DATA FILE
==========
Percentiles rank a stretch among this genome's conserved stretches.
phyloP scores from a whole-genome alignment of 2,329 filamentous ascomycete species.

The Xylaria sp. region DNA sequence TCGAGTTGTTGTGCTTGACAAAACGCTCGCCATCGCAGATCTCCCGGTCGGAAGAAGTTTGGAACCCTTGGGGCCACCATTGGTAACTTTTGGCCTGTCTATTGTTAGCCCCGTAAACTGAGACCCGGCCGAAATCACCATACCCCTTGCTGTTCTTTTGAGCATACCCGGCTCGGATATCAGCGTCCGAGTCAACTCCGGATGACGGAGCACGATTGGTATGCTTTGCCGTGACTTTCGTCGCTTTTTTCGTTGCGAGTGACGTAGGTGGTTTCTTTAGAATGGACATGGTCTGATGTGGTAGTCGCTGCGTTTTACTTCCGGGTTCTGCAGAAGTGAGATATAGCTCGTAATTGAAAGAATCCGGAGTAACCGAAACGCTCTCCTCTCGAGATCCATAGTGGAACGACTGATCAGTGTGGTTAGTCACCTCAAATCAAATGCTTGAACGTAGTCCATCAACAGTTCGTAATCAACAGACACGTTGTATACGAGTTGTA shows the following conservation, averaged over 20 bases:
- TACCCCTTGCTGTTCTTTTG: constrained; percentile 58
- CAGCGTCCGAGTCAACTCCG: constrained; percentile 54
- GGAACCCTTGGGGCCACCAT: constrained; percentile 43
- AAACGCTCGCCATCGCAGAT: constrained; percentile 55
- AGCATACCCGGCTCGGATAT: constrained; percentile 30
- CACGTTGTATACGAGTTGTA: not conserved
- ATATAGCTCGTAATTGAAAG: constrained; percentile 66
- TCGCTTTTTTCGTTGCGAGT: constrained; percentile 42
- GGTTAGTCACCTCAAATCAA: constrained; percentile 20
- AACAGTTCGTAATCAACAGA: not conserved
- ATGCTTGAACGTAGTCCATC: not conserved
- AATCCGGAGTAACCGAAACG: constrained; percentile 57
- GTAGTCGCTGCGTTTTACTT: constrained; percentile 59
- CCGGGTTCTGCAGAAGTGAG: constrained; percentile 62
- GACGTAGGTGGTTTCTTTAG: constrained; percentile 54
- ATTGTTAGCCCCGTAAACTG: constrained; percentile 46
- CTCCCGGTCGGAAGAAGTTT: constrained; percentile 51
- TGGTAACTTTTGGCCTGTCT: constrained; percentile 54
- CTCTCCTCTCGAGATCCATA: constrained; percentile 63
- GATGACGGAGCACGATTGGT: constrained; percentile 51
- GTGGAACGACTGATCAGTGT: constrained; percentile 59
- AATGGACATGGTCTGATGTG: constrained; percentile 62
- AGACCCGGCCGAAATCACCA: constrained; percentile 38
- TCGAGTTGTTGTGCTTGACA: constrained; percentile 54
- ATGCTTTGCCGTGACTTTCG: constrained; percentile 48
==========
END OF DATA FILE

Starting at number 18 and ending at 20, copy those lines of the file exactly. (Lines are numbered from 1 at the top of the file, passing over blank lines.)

- GACGTAGGTGGTTTCTTTAG: constrained; percentile 54
- ATTGTTAGCCCCGTAAACTG: constrained; percentile 46
- CTCCCGGTCGGAAGAAGTTT: constrained; percentile 51